One of my husband’s goals after our wedding was to teach me how to drive. So, we delved into it without wasting much time. But honestly, it was not a good idea. I remember sitting beside a taxi driver and asking him some questions about driving, the man turned to me and asked me who was teaching me to drive. I said to him “my husband”, and he replied with “forget it, it will not work, get someone else to teach you how to drive”. The man was right. It was not that great. My husband eventually had to ask his friend to complete the training. Even when I started to drive, my husband would always find something to correct. At a point, I came up with a plan and said to myself, “whenever my husband is sitting beside me in the car while I am driving, I will try to think as he would, drive as he would, take decisions as he would”. I thought I had studied him so well that I could imitate his reasoning and way of doing things, but I was wrong. The result was worse than ever, so I decided to stick to my own brain.
Some years ago, I also started to teach our daughter how to drive. That was when I began to appreciate my husband. He was far better than me. Maybe, as a mother, I just wanted every dot and comma to be placed appropriately. I suddenly wanted to reproduce a little me in our daughter. I wanted her to drive and make decisions the way I would have done, forgetting that I had been a driver for more than twenty years. Whenever our daughter was behind the steering wheel, my brain got activated, and all my nerves were upstanding, especially during the winter. Unknown to me, I became an obstruction to her instead of helping her develop confidence in her ability and gently grow through it. I had to talk to myself, calm myself down, and put everything in God’s hands, trusting Him for safety as we drive around.
Expecting too much from our partner is the mistake many of us make in our relationship, marriage, family, fellowship, community, institutions, etc. We want perfection in others while setting up our personalities, and perspectives as the standards. We judge situations behind our spectacles, forgetting that different specifications come with each spectacle. Most of the time we are not patient enough to understand our partner and descend from our high tower to their level so we could walk them up the stairs. We expect too much from one another that we become so worried and depressed because our expectations are not often met.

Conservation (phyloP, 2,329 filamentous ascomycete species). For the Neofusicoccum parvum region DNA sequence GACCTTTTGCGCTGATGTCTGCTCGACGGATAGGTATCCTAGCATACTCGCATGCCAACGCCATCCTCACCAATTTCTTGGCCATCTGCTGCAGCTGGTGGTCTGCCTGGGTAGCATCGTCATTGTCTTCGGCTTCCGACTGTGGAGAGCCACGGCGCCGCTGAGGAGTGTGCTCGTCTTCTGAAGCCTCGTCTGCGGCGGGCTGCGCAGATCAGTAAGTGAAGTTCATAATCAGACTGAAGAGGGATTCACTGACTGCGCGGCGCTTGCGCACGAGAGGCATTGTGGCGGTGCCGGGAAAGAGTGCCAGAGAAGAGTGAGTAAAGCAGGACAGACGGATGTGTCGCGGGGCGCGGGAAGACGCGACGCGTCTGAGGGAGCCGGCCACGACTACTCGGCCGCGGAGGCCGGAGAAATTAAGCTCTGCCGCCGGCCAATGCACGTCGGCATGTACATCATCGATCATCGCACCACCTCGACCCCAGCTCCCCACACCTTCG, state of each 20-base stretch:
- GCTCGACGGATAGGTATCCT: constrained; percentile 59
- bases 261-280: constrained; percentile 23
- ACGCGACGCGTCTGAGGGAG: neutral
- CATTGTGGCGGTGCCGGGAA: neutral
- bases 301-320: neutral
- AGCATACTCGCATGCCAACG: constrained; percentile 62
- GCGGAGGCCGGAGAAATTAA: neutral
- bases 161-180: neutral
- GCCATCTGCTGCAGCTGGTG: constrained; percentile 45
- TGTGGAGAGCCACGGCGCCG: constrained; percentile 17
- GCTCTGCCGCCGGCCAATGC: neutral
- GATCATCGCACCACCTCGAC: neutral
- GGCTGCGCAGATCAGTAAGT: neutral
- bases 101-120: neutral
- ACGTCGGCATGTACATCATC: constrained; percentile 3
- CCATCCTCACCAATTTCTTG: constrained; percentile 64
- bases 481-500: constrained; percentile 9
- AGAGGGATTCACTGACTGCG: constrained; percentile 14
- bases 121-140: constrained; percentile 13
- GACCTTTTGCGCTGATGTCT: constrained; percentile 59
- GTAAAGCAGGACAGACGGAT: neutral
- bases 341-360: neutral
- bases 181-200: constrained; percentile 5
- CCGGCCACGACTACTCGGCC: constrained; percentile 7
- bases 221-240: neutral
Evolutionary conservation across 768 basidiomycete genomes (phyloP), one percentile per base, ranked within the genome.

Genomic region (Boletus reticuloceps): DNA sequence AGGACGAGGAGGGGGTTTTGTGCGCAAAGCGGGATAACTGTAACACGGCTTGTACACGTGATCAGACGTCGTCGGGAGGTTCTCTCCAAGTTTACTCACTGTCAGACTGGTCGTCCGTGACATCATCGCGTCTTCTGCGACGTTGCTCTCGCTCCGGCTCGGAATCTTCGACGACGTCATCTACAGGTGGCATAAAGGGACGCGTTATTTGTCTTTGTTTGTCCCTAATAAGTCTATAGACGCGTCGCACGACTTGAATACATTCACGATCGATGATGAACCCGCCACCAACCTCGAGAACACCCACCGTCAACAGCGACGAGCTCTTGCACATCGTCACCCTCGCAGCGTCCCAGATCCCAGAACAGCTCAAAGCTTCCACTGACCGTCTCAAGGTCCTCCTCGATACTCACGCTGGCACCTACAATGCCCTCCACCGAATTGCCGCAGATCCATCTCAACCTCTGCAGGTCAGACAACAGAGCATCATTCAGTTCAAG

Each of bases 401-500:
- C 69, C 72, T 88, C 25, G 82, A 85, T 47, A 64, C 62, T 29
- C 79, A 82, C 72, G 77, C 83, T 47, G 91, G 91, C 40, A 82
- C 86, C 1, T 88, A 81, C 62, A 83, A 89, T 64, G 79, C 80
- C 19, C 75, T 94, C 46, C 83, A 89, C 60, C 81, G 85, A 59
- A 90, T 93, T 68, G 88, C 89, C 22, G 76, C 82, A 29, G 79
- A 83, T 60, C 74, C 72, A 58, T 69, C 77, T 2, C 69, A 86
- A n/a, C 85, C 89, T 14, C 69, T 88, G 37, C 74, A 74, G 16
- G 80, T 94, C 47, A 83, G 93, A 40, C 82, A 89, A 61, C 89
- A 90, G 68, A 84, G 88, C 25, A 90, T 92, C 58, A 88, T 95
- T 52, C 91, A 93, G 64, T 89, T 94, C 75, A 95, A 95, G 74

It is not possible to reproduce our perfect self in another. Everybody is unique. Peace comes from understanding the peculiarity of our partner or people around us and seeing them with the eyes of love. The establishment of this foundation will pave the way for a successful relationship, mentorship, training, etc. Knowledge comes before wisdom. We cannot apply wisdom to the matter we have no knowledge or understanding of. That is why the Bible advises in the book of proverbs to get wisdom and understanding: “Wisdom is the principal thing; Therefore, get wisdom. And in all your getting, get understanding” Proverbs 4:7. We must endeavor to understand one another and respect our differences.
My husband once forwarded to me an interview by a couple on marriage. I was sure he wanted me to hear something from the interview, but it was not too long before I also spotted an area he needed to listen to (lol). So I ran back to him with that aspect and we ended up making fun of ourselves. However, there was an aspect of that talk that got me and changed some of my perspectives. The wife said, “sometimes, we are asking our partner to give what they don’t have”. How can someone give what he does not have? And the fact is that no one has it all, no one. That is the reason we must complement each other in our relationship and marriage rather than competing with ourselves or focusing on a weak part of our partner.
We cannot give up on our partners because none of us is perfect or fault-free. If changing some of our perspectives will bring us peace and buy us success, it is wise to do it and let love prevail. Love is patient, kind, and suffers long, says the Bible. Love also covers a multitude of shortcomings. Love “bears all things, believes all things, hopes all things, endures all things. Love never fails”. 1Corinthins 13:7,8.
If we abide by this Biblical principle of love, patience, wisdom, understanding, etc., it will save many from depressions, frustrations, high blood pressure, addictions, and diseases of all kinds. It will help our mental health and prolong our life much better.